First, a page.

It all started with a pact I made with a friend…
Tuesday May 22nd 2018.
I have previously tried quitting smoking but always about five months in, I’d relapse.
I still made that pact anyways, with 80% curiosity and 20% determination… Could I really turn away from that cancer stick for good?
Well, as the title had suggested, I have so far succeeded.
Nine months and counting since I’ve put down that stick.
Truth be told, I had a few moments where I did a huff and a puff there, however, it was a rather disgusting experience. I surprised myself with that reaction and took it as a positive sign. I never really hated the taste until now, even when I first started.
How did I do it though? After all, I have been smoking for just about ten years now.
I believe this is the one true way to do it: going cold turkey.
I did go cold turkey last time too, though it was consequential of my surgery rather than a conscious effort. The times before that, I’ve tried using vape; the cut-down method, etc. - none of it worked, not permanently at least.
This time though, I made a simple, conscious decision: I wanted to LEARN A NEW HABIT in life which consequently means being smoke-free - to learn the new habit of walking down the street, hands free of cigarettes; to learn a habit of staying seated at the dinner table; and to even have a good walk around at the airport rather than being stuck in the smoking lounge.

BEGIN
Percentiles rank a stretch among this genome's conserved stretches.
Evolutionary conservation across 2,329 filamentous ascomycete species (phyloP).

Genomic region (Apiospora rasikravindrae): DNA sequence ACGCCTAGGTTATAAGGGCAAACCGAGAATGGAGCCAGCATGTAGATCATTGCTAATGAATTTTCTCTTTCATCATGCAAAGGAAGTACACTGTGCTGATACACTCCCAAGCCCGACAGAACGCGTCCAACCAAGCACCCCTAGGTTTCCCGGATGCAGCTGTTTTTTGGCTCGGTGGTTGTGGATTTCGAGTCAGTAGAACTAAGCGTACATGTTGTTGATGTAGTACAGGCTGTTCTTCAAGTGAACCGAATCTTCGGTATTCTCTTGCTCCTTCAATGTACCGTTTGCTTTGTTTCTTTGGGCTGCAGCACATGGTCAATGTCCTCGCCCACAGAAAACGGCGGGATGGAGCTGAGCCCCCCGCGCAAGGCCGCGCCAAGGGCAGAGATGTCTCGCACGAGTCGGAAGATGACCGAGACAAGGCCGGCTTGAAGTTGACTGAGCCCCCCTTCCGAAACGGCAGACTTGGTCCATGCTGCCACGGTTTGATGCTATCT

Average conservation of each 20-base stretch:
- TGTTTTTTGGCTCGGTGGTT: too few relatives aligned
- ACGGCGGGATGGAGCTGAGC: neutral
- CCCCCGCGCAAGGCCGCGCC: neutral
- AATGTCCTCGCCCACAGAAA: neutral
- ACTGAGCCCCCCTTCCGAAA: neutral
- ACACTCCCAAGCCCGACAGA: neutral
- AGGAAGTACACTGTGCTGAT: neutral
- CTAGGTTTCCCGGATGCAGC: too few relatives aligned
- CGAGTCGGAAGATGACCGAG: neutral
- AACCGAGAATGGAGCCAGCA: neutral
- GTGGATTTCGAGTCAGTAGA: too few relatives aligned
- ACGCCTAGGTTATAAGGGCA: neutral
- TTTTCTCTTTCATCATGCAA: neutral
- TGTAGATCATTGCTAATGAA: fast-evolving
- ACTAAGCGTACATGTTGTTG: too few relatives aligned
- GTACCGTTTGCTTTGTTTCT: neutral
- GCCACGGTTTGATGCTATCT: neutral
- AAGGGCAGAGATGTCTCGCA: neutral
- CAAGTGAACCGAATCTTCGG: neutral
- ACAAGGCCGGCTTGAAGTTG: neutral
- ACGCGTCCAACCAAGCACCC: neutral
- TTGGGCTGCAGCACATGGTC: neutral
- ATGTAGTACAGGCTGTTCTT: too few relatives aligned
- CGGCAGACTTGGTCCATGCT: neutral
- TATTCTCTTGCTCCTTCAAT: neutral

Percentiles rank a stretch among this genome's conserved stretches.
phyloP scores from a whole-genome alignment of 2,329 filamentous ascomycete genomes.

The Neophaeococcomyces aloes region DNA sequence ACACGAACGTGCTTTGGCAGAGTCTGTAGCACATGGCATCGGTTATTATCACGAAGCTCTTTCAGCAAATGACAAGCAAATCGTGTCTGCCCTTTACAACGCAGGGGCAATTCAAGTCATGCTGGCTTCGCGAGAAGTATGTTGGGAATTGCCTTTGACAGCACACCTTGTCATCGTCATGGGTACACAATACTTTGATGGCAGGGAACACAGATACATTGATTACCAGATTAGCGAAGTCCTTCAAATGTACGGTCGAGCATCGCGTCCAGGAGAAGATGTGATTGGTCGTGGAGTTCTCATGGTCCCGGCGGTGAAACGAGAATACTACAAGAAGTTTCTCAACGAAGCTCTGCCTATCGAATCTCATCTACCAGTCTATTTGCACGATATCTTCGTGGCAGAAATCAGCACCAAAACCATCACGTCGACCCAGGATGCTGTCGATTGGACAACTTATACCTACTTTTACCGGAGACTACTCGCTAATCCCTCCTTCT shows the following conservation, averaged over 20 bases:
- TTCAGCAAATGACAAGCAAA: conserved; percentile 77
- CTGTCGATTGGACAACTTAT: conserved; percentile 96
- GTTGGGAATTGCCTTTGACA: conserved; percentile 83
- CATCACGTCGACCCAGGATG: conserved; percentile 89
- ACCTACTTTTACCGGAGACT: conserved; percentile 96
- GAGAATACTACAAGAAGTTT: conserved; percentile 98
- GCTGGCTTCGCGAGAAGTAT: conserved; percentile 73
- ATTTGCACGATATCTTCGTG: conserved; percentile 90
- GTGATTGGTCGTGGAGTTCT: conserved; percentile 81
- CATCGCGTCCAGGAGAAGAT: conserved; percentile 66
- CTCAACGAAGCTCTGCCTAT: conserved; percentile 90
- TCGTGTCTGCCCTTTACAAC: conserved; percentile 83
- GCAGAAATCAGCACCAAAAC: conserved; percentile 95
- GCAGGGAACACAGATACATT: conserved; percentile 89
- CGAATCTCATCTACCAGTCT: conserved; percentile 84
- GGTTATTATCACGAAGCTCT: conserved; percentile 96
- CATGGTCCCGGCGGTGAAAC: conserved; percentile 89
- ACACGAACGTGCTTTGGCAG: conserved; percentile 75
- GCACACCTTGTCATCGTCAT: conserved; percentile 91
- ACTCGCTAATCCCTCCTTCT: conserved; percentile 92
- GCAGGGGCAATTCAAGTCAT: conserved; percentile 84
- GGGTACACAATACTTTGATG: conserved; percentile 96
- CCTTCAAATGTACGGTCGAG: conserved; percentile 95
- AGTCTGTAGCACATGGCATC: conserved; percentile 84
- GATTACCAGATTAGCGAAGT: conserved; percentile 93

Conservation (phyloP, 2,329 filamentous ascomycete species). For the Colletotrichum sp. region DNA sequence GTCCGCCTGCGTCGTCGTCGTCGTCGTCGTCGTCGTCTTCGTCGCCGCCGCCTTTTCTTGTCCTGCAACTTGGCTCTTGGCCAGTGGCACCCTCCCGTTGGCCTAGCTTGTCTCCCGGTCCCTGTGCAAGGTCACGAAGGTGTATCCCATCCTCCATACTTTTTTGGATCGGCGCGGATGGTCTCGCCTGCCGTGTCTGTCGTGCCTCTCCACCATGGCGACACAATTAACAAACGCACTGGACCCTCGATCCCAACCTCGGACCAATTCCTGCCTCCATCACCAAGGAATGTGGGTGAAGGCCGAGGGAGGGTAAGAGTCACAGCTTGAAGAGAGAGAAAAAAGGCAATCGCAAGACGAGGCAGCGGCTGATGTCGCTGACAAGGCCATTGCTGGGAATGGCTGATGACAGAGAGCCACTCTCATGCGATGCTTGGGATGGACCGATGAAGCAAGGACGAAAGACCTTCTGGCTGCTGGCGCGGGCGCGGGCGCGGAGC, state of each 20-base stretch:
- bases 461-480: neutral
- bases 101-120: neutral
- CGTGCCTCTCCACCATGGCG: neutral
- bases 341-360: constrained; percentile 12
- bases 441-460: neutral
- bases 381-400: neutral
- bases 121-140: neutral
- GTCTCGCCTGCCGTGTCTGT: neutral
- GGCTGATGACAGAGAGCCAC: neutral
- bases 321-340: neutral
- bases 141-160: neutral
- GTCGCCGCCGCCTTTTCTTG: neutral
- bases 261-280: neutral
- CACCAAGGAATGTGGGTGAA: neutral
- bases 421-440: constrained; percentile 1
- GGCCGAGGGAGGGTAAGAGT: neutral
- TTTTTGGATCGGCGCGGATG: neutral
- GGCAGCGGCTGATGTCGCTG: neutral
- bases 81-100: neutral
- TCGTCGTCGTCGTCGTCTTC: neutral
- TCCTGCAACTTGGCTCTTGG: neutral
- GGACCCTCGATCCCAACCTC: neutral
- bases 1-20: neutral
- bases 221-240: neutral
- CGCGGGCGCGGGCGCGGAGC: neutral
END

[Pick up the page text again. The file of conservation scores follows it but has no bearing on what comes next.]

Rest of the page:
It probably sounds quite tedious, but it worked. By changing the mindset from ‘quitting’ to ‘learning a new habit’- I believe this has something to do with positive reinforcement learning? Rather than saying NO and STOP, one is to learn through encouraging in a positive manner, i.e. learning a new habit.
Teachers, please enlighten me on this?
Eight months down the line and I feel as though I had never even been a smoker. I can’t even imagine holding a cigarette anymore. It all was like a distant memory…
Of course, health-wise, being smoke-free definitely has HUGE benefits… Yet, I would like to share about an experiential difference I noticed was most significant in my life: THE GIFT OF TIME.
The most significant and almost immediate change I’ve noticed was that I had SO MUCH MORE TIME.
See, a cigarette stick takes at least ten minutes to smoke through the whole length (even if you’re a quick smoker) … and imagine this: I used to go through on average a 20-pack within a day. Lets do the maths:
20 sticks x 10 minutes = 200 minutes = 3.33 hours of my life in a day.
3 hours a day x 7 days a week = that’s 21 hours within a week dedicated to smoking… THAT IS LITERALLY PART-TIME JOB HOURS.
Yes, that was the most significant change for me, and it was a change I gratefully welcomed.
This refunded time was the most encouraging aspect. I do feel as though I’m less rushed, and most importantly, my attention switched from ten minutes with the cigarette, to ten minutes of engaging with another purposeful activity (e.g. writing, observing, listening, reading, chatting with friends…)
I used to think that smoking gave me some ‘alone time,’ though over the years, it wasn’t my alone time anymore as I became so dependent on this ‘friend’ of mine, I was actually never alone. Every available moment, i will be reaching out for that cigarette. What alone time?
The power of determining my alone time is in my hands and my hands alone, free from a cigarette.
Photography by: Emma Styles Photography
Thank you for reading.
Are you a smoker or previously have smoked? Leave me a comment below to tell me your experience and thoughts!
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